October is upon us! (But we’re almost hitting 80 degrees in New York City this weekend, so it does feel a bit…less than autumnal.) Still, that means it’s time for the annual celebration of all reads spooky and scary from Molly @ Silver Button Books: Frighteningly Good Reads!
I’m not much for reading challenges because I’m easily overwhelmed, but I love participating in this one every year. Who doesn’t love something atmospherically spooky for these Halloweeny times, for one, and for two, Molly is wonderful and the most relaxed challenge host. In her own words, here’s how it works:
This is the most laid back read-a-thon and follows my own 2021 commitment to Read for Joy. If it feels scary to you it counts as a Frighteningly Good Read, so join in however you want to from October 1 – 31st, 2021.
I try to fit in at least one scary read for the month, which is already ambitious considering my reading slump, but I’ve checked it out from the library so I’m on track so far! This year I saved Stacy Horn’s Unbelievable: Investigations into Ghosts, Poltergeists, Telepathy, and Other Unseen Phenomena, from the Duke Parapsychology Laboratory specifically for Frighteningly Good Reads.
From The Sixth Sense to Medium, Ghost Whisperer to Ghost Hunters, the paranormal stirs heated debate, spawning millions of believers and skeptics alike. Nearly half of us say we believe in ghosts, and two-thirds of us believe in life after death.
What would you make of rain barrels that refill themselves? Psychic horses? Mind-reading Cold War spies? For a group of scientists at the Duke Parapsychology Lab under the leadership of Dr. J. B. Rhine—considered the Einstein of the paranormal—such mysteries demanded further investigation. From 1930 to 1980, these dedicated men and women attempted to test the bizarre, the frightening, and the unexplainable against the rigors of science, ultimately finding proof that the human mind possesses telepathic powers.
Anyone read it already? I’m skeptical as they come but I love anything that pits science against the “unexplainable” and looks into the history of research already done in this area.
And I have some suggestions pulled from my last year of reading in case you’re looking for some nonfiction ideas to participate and scare yourself with:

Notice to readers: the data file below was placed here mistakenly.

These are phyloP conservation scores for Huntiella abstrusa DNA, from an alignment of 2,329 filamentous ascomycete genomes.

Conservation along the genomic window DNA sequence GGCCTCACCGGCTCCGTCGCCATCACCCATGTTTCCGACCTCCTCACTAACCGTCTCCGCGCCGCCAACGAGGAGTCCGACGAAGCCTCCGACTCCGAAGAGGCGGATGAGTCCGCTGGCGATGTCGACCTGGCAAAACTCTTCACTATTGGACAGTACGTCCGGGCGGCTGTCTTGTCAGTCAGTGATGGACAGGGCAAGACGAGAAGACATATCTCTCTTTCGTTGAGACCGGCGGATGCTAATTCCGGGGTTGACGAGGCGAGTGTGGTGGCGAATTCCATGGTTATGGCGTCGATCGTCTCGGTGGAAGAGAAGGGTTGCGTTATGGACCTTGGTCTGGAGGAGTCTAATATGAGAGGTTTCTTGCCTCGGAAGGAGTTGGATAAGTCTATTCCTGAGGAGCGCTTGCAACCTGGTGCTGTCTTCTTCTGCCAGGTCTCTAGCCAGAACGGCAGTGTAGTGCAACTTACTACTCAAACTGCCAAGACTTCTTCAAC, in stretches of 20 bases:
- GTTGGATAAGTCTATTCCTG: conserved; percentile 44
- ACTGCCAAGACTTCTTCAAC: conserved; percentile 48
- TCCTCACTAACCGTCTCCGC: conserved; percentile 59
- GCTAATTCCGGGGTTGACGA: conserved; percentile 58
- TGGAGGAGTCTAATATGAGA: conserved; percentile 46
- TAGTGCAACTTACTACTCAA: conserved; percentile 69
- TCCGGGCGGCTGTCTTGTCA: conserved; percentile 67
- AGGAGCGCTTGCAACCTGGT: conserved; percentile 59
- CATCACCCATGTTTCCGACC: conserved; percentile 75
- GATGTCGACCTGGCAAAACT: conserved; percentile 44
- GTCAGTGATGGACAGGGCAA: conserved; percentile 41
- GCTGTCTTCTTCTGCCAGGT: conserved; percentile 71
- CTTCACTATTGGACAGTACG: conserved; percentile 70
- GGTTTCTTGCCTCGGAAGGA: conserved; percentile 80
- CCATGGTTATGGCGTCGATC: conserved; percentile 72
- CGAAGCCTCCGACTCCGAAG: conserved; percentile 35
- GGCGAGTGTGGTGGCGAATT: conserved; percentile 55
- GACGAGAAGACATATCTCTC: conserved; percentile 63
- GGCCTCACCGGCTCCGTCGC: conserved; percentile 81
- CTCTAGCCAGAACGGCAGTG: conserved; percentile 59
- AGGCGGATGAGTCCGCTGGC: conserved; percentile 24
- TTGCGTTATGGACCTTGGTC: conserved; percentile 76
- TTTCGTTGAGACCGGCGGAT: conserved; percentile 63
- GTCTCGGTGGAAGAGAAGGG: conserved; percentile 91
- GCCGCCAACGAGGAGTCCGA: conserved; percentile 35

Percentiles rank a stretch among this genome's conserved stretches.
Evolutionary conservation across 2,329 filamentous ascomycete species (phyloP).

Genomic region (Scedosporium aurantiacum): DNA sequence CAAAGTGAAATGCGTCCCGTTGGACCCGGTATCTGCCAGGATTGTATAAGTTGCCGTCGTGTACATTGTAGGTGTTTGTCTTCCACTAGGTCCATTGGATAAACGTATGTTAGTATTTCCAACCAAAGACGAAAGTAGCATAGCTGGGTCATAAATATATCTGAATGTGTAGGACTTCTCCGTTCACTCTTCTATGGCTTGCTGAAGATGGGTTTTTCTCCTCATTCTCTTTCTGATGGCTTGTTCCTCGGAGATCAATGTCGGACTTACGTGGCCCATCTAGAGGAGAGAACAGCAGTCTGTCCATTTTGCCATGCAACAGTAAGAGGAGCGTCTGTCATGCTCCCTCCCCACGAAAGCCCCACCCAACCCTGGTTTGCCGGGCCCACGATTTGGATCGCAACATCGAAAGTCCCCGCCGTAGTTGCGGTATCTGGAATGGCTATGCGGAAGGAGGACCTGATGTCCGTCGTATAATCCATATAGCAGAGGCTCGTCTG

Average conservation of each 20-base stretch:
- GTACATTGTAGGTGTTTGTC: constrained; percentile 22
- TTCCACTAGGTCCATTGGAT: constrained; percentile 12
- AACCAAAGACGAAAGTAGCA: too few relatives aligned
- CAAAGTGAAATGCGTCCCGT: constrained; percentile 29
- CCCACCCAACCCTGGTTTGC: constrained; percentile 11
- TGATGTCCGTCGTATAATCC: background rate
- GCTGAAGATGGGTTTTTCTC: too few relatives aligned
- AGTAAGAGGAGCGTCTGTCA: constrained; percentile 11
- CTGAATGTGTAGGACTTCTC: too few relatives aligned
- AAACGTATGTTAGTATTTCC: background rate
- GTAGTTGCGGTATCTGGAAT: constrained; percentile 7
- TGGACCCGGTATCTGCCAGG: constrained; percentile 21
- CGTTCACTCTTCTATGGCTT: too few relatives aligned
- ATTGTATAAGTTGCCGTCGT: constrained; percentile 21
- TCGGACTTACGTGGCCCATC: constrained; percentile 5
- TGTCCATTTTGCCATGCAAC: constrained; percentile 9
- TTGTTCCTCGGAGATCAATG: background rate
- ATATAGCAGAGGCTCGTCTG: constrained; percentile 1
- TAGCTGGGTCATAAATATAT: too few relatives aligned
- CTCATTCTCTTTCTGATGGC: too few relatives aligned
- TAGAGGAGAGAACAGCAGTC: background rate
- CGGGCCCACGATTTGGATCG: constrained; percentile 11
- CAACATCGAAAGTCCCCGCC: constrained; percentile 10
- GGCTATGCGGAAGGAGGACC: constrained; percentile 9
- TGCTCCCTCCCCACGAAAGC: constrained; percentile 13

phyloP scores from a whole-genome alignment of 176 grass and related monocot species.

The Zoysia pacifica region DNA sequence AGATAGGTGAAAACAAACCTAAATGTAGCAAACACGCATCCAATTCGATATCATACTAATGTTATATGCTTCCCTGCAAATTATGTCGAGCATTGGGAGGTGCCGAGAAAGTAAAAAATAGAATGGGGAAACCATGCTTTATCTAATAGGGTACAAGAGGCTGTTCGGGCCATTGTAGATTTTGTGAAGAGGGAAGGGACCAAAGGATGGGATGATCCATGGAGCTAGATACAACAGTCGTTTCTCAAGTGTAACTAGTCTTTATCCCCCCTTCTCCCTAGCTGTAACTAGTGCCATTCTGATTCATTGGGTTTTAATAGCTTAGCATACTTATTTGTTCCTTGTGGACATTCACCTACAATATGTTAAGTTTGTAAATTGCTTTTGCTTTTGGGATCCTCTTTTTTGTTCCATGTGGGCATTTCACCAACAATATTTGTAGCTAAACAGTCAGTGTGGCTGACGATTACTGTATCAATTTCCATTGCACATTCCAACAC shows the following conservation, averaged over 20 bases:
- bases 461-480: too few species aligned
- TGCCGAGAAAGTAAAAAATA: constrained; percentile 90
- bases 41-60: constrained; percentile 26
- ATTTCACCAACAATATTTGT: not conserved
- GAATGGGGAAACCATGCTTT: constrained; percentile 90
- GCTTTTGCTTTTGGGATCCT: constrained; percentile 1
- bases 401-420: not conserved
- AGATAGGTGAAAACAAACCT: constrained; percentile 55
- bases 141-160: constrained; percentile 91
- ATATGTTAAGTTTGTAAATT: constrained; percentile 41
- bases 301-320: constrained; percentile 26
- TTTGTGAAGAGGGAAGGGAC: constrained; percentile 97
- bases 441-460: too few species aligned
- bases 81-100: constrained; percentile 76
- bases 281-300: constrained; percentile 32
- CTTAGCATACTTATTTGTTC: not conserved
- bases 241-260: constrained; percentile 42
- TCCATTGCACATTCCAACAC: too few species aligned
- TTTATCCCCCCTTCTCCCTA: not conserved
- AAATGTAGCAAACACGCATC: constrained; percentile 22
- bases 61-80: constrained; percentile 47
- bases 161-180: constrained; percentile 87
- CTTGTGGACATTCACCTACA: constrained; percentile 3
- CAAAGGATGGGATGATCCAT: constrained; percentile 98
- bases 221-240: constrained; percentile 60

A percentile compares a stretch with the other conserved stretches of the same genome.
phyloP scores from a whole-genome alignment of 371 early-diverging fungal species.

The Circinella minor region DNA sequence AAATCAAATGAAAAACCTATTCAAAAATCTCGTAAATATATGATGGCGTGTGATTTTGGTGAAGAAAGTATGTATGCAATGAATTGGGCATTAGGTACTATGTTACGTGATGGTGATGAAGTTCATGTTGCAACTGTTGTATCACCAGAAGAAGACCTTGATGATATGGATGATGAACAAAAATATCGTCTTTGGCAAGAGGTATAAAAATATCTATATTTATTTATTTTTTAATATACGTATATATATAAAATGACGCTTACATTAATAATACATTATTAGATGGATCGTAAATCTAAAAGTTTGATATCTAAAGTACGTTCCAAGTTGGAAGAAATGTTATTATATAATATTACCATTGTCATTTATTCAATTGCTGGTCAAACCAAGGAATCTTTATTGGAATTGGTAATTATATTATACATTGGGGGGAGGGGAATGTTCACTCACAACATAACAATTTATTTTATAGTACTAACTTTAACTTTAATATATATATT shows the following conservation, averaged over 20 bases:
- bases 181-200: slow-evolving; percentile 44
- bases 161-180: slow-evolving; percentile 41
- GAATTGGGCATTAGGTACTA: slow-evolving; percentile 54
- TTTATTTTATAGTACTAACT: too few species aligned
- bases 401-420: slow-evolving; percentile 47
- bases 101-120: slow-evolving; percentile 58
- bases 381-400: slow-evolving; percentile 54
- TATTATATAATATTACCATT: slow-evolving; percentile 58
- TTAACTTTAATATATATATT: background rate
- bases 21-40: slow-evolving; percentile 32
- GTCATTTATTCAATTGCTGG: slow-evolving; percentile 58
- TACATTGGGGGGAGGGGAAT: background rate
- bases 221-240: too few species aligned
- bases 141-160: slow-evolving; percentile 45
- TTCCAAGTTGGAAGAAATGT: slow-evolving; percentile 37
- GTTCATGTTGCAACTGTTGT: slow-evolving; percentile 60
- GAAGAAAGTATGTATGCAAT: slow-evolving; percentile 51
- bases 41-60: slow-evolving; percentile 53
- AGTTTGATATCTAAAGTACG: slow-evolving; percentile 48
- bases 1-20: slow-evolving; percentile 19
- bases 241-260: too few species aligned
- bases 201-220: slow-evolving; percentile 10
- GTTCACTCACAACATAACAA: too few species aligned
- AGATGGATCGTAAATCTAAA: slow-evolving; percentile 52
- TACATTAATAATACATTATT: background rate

After: A Doctor Explores What Near-Death Experiences Reveal about Life and Beyond, by Bruce Greyson, M.D.: A psychiatrist has done thorough research into the phenomenon of near-death experiences (NDEs) and shares a number of stories from those who have experienced them as well as his own research methodology, findings, and ideas. I found the commonalities between NDEs really interesting, and good to know how certain scientific principles can be applied to better understand them, even if there remains a long way to go in this still-murky area.
Cursed Objects: Strange but True Stories of the World’s Most Infamous Items, by J.W. Ocker: The host of the podcast Odd Things I’ve Seen compiled an entertaining compendium of “cursed” objects, from museum exhibits to graveyard stuff, attic finds, mummies, strange stones, and the business of buying and selling cursed items. It even covers things like the suicide-inducing song Gloomy Sunday. The stories are quick and light — as far as anything this macabre can be light — and pretty educational.
The Unidentified: Mythical Monsters, Alien Encounters, and Our Obsession with the Unexplained, by Colin Dickey: Dickey is a master debunker and thorough researcher, author of one of my favorites, Ghostland, which looks at haunted places and haunting stories across the US. In his latest, he turns his talents to researching monsters, cryptids, aliens, and various “paranormal” legends, looking at where and why they arose, the social culture around them, and the likely reasoning why these beliefs have sticking power. It is absolutely fascinating with perhaps surprising resonance around our capacity to believe, considering the recent crossing-over of many a conspiracy theory into the mainstream.
The Haunting of Alma Fielding: A True Ghost Story, by Kate Summerscale: Alma Fielding was an English housewife who began experiencing a poltergeist haunting in 1938, an especially good year for the weird and uncanny — Daphne du Maurier’s gothic classic Rebecca was published, and a storm was brewing in uneasy Europe. Summerscale brilliantly uses context like this to look at Alma’s life station and circumstances and what caused her to be “haunted,” and follows the investigators at the International Institute for Psychical Research, including Hungarian parapsychologist Nandor Fodor, who catches on to Alma’s manipulations and changes tack quickly to catch her out. It’s one of the best, most detailed looks at why haunting stories arise in the first place, and what psychological benefit they can have for humans.
That was a debunking-heavy list, but I promise they’re fun nevertheless!
Be sure to let Molly know if you’re joining in and link up your Frighteningly Good Reads with her. What spooky scary nonfiction are you reading lately?